NGO launches program to help marginalized children access alternative learning platforms

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Metro Manila (CNN Philippines, June 5) — Save The Children Philippines has rolled out a program to help disabled kids and those from poor households get access to alternative learning platforms amid the COVID-19 pandemic.

Through Project ARAL, or Access to Resources to Alternative Learning, the organization will be providing instructional audio content, videos, posters, and other educational and communication materials parents and caregivers can use in teaching their children, said Atty. Alberto Muyot, CEO of the non-governmental organization, at the Laging Handa press briefing on Friday.

"Ito po ay amin ngayon pong ipa-pilot doon po sa areas ng Caloocan, Navotas at saka Malabon, iyon pong aming mga project areas," he said. "[K]ami po ay naglalayon na mabigyan po ng access iyong mga bata doon po sa quality basic education kahit na po panahon nitong pandemic at hindi po sila makapunta sa eskuwelahan."

[Translation: We will pilot this in Caloocan, Navotas and Malabon, which are our project areas. We aim to provide kids there access to quality basic education despite the pandemic, which prevents them from going to school.]

There shall be modules for ages three to five, who are pre-primary learners; and ages six to twelve, who are receiving elementary education, Muyot said.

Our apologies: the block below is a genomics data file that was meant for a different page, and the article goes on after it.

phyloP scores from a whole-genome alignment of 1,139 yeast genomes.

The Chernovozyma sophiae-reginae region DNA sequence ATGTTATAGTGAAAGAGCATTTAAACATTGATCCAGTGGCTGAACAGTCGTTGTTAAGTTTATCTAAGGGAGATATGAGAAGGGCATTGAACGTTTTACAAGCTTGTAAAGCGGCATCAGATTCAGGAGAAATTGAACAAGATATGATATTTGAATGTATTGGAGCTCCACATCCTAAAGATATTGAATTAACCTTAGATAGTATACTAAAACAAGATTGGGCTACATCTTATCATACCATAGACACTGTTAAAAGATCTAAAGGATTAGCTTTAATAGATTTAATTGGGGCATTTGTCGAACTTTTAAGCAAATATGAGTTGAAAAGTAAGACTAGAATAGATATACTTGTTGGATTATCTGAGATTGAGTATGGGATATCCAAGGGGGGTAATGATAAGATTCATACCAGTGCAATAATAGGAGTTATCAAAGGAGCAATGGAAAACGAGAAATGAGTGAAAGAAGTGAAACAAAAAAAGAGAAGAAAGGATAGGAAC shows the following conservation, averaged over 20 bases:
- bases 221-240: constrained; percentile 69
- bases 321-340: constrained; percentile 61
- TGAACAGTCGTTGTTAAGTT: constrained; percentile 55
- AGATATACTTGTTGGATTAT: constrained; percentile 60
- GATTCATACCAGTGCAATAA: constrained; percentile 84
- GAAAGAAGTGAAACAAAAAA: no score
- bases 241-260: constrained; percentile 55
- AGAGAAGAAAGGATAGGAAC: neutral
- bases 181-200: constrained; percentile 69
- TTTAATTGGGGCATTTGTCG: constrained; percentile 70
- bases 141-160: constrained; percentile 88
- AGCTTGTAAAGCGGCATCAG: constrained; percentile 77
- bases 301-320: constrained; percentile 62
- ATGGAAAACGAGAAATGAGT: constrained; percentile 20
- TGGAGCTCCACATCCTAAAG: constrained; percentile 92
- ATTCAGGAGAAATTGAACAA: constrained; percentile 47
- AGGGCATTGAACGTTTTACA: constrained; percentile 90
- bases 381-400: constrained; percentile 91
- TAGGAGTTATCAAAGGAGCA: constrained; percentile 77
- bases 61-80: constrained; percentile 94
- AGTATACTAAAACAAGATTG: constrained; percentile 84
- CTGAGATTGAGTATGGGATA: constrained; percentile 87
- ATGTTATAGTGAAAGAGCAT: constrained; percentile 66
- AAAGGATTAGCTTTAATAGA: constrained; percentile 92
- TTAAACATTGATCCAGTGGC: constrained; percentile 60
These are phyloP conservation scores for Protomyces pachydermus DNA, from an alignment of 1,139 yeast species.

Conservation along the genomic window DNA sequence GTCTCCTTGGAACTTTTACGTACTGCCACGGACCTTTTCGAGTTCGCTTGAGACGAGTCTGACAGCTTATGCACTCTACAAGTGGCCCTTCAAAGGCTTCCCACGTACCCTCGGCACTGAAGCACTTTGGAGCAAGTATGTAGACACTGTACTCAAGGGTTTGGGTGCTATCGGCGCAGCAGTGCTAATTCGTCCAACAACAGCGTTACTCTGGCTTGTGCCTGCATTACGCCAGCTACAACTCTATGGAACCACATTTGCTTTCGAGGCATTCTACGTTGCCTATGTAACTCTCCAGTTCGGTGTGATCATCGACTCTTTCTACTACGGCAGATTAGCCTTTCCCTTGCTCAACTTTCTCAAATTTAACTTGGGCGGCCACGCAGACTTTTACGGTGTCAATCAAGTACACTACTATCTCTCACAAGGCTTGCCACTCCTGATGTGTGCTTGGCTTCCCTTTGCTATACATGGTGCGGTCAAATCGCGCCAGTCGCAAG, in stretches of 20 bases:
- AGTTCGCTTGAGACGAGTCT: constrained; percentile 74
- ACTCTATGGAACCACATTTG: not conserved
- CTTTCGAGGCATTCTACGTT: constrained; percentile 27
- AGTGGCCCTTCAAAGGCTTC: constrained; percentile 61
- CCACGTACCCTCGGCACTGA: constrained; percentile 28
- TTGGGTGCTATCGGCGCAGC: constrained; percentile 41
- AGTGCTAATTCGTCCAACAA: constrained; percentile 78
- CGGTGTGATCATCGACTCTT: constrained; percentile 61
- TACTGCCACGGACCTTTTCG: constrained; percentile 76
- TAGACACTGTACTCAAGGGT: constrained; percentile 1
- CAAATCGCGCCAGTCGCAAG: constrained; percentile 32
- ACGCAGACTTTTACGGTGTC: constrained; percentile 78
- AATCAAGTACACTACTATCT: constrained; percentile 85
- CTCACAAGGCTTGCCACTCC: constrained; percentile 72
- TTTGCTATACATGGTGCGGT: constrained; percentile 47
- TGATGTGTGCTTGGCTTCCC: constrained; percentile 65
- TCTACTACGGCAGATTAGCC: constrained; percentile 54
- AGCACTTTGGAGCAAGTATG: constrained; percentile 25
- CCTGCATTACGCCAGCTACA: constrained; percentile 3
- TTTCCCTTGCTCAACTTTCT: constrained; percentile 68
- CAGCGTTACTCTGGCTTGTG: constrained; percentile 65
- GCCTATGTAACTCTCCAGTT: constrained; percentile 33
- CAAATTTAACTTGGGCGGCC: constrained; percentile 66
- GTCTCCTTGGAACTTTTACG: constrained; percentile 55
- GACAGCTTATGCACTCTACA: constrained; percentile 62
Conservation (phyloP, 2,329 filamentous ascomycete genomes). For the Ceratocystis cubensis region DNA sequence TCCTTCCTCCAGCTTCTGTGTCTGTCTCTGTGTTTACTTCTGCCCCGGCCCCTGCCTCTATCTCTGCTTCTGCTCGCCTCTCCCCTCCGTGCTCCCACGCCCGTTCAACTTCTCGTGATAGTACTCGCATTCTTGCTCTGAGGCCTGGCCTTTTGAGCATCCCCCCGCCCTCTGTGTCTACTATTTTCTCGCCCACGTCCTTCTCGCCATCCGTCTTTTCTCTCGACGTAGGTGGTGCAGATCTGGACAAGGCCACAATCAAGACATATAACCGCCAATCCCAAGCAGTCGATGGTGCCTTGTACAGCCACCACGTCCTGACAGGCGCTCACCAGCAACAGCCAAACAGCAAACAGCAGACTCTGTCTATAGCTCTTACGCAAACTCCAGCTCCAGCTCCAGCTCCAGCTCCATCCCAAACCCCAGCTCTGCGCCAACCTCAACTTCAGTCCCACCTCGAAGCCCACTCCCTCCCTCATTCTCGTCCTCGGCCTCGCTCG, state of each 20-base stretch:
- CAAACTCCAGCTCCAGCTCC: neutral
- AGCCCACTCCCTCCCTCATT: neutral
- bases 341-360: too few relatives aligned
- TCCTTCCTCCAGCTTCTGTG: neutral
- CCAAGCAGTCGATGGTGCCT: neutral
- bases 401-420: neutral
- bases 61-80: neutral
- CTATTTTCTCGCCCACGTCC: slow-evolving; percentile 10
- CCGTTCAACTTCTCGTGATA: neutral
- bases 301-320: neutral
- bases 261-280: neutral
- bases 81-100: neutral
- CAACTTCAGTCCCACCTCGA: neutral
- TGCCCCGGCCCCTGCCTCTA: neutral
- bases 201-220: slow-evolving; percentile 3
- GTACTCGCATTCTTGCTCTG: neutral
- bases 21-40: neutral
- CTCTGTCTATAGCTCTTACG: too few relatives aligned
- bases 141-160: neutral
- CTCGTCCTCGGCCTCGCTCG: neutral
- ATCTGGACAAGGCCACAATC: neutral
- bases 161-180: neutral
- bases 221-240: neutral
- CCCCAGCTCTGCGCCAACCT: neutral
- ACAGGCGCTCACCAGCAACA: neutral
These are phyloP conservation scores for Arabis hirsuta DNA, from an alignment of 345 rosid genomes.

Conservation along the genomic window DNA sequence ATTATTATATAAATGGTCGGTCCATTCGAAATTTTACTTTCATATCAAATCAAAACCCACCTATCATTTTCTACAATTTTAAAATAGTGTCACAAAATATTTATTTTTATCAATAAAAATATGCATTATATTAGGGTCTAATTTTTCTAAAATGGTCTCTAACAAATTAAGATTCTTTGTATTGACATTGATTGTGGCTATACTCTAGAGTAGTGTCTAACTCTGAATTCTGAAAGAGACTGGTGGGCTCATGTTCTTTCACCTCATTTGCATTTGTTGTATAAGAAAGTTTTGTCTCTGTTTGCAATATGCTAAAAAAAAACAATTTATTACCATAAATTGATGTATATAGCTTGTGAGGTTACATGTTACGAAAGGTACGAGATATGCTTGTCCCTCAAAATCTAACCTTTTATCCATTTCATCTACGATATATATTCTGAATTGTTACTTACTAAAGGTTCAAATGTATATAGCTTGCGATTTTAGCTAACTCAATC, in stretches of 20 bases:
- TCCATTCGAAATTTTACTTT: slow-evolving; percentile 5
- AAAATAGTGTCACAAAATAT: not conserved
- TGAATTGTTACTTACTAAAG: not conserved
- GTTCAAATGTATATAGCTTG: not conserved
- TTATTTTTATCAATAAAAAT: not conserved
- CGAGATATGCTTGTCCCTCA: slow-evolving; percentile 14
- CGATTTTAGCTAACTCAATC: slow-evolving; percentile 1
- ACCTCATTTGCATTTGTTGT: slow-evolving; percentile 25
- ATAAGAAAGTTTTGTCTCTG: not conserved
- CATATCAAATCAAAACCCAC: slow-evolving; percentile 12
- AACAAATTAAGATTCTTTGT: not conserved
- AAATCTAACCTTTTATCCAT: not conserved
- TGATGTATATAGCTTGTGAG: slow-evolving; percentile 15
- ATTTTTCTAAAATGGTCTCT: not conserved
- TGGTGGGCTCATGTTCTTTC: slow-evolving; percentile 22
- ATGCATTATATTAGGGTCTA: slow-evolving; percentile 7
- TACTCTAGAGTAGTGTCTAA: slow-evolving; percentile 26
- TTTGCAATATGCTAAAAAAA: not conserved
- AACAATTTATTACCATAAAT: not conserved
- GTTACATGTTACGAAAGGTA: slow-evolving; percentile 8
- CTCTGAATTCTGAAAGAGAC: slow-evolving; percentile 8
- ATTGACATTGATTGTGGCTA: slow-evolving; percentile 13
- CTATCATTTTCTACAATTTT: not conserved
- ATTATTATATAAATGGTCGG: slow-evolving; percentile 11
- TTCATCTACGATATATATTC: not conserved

Those without smartphones or access to the Internet will also be given MP3 players and other devices along with hard copies of educational materials, he also said.

"We don’t want to leave any child behind," said Muyot. "Ang mahirap po kasi, Sec. Martin (Andanar), is that kung gagawin na po nating online, mayroon pong mga bata na ma-e-exclude. Kaya nga po ang atin pong pinu-push ay iyong tinatawag po talagang blended, iyong pagsamahin po natin ang both online at saka iyong offline learning."

[Translation: What's difficult, Sec. Martin, is that making everything online will exclude some children. That's why we are pushing for what we call blended (learning), wherein we will include both online and offline learning.]

All this will be done with the Department of Education's division offices in the project areas, along with child development centers there.

"[W]e hope that if it succeeds, it can be replicated in other local government units," said Muyot. "It takes a village to raise a child."

With the new school year slated to begin on August 24, DepEd is pushing for online and blended learning for students in line with restrictions on face-to-face learning.

However, President Rodrigo Duterte had expressed doubts on whether the country is ready to adopt such learning methods a few months before classes resume.